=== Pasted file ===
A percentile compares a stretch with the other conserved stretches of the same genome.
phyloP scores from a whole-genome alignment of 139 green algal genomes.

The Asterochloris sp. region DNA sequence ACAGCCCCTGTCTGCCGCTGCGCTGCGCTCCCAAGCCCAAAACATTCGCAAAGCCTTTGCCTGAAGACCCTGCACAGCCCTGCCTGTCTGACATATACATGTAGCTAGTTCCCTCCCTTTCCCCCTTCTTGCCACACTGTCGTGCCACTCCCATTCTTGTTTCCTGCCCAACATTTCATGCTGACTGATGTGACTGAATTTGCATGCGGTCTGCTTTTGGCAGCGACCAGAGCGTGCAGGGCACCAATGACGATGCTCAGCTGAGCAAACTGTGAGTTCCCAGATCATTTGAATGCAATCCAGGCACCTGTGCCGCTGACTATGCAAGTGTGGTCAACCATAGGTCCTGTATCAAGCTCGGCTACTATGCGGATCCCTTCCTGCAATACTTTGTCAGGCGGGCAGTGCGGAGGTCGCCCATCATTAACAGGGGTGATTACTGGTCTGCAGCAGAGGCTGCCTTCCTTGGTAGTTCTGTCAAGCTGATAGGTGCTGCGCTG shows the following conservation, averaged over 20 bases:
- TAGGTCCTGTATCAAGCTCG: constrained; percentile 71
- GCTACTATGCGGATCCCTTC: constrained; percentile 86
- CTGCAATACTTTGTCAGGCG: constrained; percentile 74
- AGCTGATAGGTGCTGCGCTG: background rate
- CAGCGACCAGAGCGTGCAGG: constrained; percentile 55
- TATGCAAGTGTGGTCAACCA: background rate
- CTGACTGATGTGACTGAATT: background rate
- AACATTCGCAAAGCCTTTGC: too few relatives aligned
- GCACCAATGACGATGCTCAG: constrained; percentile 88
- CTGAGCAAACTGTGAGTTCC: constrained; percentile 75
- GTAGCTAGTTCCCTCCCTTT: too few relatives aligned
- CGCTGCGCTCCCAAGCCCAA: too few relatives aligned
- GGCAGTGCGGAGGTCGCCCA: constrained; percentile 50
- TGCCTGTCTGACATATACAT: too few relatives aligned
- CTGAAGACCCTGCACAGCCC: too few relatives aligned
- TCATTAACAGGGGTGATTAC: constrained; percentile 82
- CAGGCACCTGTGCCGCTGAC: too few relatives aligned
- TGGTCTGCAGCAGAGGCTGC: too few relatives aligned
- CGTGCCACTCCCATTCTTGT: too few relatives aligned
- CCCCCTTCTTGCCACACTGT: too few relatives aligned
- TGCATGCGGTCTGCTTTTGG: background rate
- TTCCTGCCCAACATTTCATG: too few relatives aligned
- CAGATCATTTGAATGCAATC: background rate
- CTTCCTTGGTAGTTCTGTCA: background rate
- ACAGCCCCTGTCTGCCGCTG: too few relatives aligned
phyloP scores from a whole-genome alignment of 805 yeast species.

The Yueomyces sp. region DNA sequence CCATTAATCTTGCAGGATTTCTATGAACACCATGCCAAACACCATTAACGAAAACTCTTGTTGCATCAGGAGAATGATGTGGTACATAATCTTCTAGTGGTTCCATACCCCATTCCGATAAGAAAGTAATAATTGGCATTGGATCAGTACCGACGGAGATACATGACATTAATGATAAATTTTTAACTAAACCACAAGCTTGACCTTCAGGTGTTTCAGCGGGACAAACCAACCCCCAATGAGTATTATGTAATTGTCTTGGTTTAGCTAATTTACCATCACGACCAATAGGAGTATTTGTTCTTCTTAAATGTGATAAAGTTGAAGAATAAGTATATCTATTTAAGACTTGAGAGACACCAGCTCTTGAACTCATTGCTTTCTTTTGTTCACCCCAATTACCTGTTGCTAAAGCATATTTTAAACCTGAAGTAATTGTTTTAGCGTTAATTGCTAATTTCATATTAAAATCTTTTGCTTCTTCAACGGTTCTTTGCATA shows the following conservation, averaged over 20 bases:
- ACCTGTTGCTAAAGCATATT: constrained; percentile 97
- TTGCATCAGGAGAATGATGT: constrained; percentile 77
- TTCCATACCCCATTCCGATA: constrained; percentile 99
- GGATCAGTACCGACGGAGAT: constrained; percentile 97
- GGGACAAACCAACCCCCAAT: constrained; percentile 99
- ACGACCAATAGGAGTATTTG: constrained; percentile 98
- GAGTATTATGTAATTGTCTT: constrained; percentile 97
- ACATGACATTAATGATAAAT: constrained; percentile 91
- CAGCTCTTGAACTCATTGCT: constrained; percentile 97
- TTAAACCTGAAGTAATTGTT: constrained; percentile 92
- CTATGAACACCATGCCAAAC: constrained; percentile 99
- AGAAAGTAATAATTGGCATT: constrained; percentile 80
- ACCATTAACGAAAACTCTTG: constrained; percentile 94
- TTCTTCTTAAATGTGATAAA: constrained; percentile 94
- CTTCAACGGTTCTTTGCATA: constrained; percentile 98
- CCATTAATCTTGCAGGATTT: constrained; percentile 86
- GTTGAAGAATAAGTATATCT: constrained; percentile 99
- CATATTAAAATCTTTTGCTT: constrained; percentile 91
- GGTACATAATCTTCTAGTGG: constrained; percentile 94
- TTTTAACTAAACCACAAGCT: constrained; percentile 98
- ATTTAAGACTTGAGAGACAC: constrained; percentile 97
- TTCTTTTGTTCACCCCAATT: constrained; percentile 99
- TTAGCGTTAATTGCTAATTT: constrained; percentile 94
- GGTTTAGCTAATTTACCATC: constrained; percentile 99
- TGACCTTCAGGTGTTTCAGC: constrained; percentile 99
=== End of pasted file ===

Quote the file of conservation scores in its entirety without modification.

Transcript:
A percentile compares a stretch with the other conserved stretches of the same genome.
phyloP scores from a whole-genome alignment of 139 green algal genomes.

The Asterochloris sp. region DNA sequence ACAGCCCCTGTCTGCCGCTGCGCTGCGCTCCCAAGCCCAAAACATTCGCAAAGCCTTTGCCTGAAGACCCTGCACAGCCCTGCCTGTCTGACATATACATGTAGCTAGTTCCCTCCCTTTCCCCCTTCTTGCCACACTGTCGTGCCACTCCCATTCTTGTTTCCTGCCCAACATTTCATGCTGACTGATGTGACTGAATTTGCATGCGGTCTGCTTTTGGCAGCGACCAGAGCGTGCAGGGCACCAATGACGATGCTCAGCTGAGCAAACTGTGAGTTCCCAGATCATTTGAATGCAATCCAGGCACCTGTGCCGCTGACTATGCAAGTGTGGTCAACCATAGGTCCTGTATCAAGCTCGGCTACTATGCGGATCCCTTCCTGCAATACTTTGTCAGGCGGGCAGTGCGGAGGTCGCCCATCATTAACAGGGGTGATTACTGGTCTGCAGCAGAGGCTGCCTTCCTTGGTAGTTCTGTCAAGCTGATAGGTGCTGCGCTG shows the following conservation, averaged over 20 bases:
- TAGGTCCTGTATCAAGCTCG: constrained; percentile 71
- GCTACTATGCGGATCCCTTC: constrained; percentile 86
- CTGCAATACTTTGTCAGGCG: constrained; percentile 74
- AGCTGATAGGTGCTGCGCTG: background rate
- CAGCGACCAGAGCGTGCAGG: constrained; percentile 55
- TATGCAAGTGTGGTCAACCA: background rate
- CTGACTGATGTGACTGAATT: background rate
- AACATTCGCAAAGCCTTTGC: too few relatives aligned
- GCACCAATGACGATGCTCAG: constrained; percentile 88
- CTGAGCAAACTGTGAGTTCC: constrained; percentile 75
- GTAGCTAGTTCCCTCCCTTT: too few relatives aligned
- CGCTGCGCTCCCAAGCCCAA: too few relatives aligned
- GGCAGTGCGGAGGTCGCCCA: constrained; percentile 50
- TGCCTGTCTGACATATACAT: too few relatives aligned
- CTGAAGACCCTGCACAGCCC: too few relatives aligned
- TCATTAACAGGGGTGATTAC: constrained; percentile 82
- CAGGCACCTGTGCCGCTGAC: too few relatives aligned
- TGGTCTGCAGCAGAGGCTGC: too few relatives aligned
- CGTGCCACTCCCATTCTTGT: too few relatives aligned
- CCCCCTTCTTGCCACACTGT: too few relatives aligned
- TGCATGCGGTCTGCTTTTGG: background rate
- TTCCTGCCCAACATTTCATG: too few relatives aligned
- CAGATCATTTGAATGCAATC: background rate
- CTTCCTTGGTAGTTCTGTCA: background rate
- ACAGCCCCTGTCTGCCGCTG: too few relatives aligned
phyloP scores from a whole-genome alignment of 805 yeast species.

The Yueomyces sp. region DNA sequence CCATTAATCTTGCAGGATTTCTATGAACACCATGCCAAACACCATTAACGAAAACTCTTGTTGCATCAGGAGAATGATGTGGTACATAATCTTCTAGTGGTTCCATACCCCATTCCGATAAGAAAGTAATAATTGGCATTGGATCAGTACCGACGGAGATACATGACATTAATGATAAATTTTTAACTAAACCACAAGCTTGACCTTCAGGTGTTTCAGCGGGACAAACCAACCCCCAATGAGTATTATGTAATTGTCTTGGTTTAGCTAATTTACCATCACGACCAATAGGAGTATTTGTTCTTCTTAAATGTGATAAAGTTGAAGAATAAGTATATCTATTTAAGACTTGAGAGACACCAGCTCTTGAACTCATTGCTTTCTTTTGTTCACCCCAATTACCTGTTGCTAAAGCATATTTTAAACCTGAAGTAATTGTTTTAGCGTTAATTGCTAATTTCATATTAAAATCTTTTGCTTCTTCAACGGTTCTTTGCATA shows the following conservation, averaged over 20 bases:
- ACCTGTTGCTAAAGCATATT: constrained; percentile 97
- TTGCATCAGGAGAATGATGT: constrained; percentile 77
- TTCCATACCCCATTCCGATA: constrained; percentile 99
- GGATCAGTACCGACGGAGAT: constrained; percentile 97
- GGGACAAACCAACCCCCAAT: constrained; percentile 99
- ACGACCAATAGGAGTATTTG: constrained; percentile 98
- GAGTATTATGTAATTGTCTT: constrained; percentile 97
- ACATGACATTAATGATAAAT: constrained; percentile 91
- CAGCTCTTGAACTCATTGCT: constrained; percentile 97
- TTAAACCTGAAGTAATTGTT: constrained; percentile 92
- CTATGAACACCATGCCAAAC: constrained; percentile 99
- AGAAAGTAATAATTGGCATT: constrained; percentile 80
- ACCATTAACGAAAACTCTTG: constrained; percentile 94
- TTCTTCTTAAATGTGATAAA: constrained; percentile 94
- CTTCAACGGTTCTTTGCATA: constrained; percentile 98
- CCATTAATCTTGCAGGATTT: constrained; percentile 86
- GTTGAAGAATAAGTATATCT: constrained; percentile 99
- CATATTAAAATCTTTTGCTT: constrained; percentile 91
- GGTACATAATCTTCTAGTGG: constrained; percentile 94
- TTTTAACTAAACCACAAGCT: constrained; percentile 98
- ATTTAAGACTTGAGAGACAC: constrained; percentile 97
- TTCTTTTGTTCACCCCAATT: constrained; percentile 99
- TTAGCGTTAATTGCTAATTT: constrained; percentile 94
- GGTTTAGCTAATTTACCATC: constrained; percentile 99
- TGACCTTCAGGTGTTTCAGC: constrained; percentile 99